Part of the changing nature of the Record Industry is the way that music is made.
The 'democracy' of doing everything in-house (or 'in bedroom' more typically
) naturally has positives and negatives. One area this applies to is mastering. The tools are now affordably available (I'm referring to software here primarily). Given experience and a good ear, the artist can do a good enough job themselves. I agree with Tony's points, but there's also great sounding 'bedroom creations' out there as well.
I would imagine most ambient artists can't afford to have their work externally mastered any more than they can afford a pressed CD run (and have hundreds of lovely pressed CDs in the basement for years to come)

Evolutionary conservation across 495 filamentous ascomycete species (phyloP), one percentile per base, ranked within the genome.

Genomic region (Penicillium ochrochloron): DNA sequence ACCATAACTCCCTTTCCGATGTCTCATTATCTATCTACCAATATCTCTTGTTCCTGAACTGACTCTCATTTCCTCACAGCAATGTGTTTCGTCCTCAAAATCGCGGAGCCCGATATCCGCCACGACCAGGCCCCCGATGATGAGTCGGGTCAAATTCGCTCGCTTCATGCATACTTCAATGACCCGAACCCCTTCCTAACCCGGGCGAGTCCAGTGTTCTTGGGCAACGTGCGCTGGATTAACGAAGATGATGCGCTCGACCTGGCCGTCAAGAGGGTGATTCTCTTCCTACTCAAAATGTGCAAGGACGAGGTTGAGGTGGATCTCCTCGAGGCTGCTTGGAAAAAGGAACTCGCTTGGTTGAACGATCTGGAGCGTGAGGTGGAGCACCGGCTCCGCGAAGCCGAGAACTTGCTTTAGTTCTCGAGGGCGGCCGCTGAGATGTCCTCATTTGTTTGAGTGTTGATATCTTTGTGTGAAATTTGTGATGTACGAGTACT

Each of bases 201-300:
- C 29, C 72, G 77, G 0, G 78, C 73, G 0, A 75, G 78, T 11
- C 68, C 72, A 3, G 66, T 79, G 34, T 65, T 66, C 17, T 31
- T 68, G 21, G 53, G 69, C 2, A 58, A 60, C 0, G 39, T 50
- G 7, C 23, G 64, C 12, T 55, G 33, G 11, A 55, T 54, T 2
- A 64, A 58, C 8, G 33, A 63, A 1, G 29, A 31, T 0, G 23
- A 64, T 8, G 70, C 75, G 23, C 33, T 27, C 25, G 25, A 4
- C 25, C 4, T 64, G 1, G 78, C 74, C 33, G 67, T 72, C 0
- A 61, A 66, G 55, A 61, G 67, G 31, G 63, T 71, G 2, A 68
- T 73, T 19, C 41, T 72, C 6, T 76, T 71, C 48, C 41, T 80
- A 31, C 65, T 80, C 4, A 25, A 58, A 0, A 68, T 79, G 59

For most people, 256/320 kbps mp3s are indistinguishable from CD quality audio. I'm not making any judgements on this, but I agree that a higher quality option would be a welcome option for the people who are more concerned with fidelity. Ian Boddy's 'Musiczeit' venture offers Flac downloads as well as mp3s.
Personally, I don't think there's any difference between a pressed CD and CDr in terms of audio quality - unless (as has been said previously) the CDr has been burned too quickly. I also believe that audiophiles should enjoy their systems as much as most people with average to good quality gear enjoy their music collections - Depeche Mode's 'Songs of Faith and Devotion' album sounds pretty lousy to me these days, but I'm not going to stop listening to one of my favourite albums for that reason alone.
The download music genie is well and truly out of the bottle, the big record labels are doomed and piracy is rife. I wonder how the indie labels will fare in time...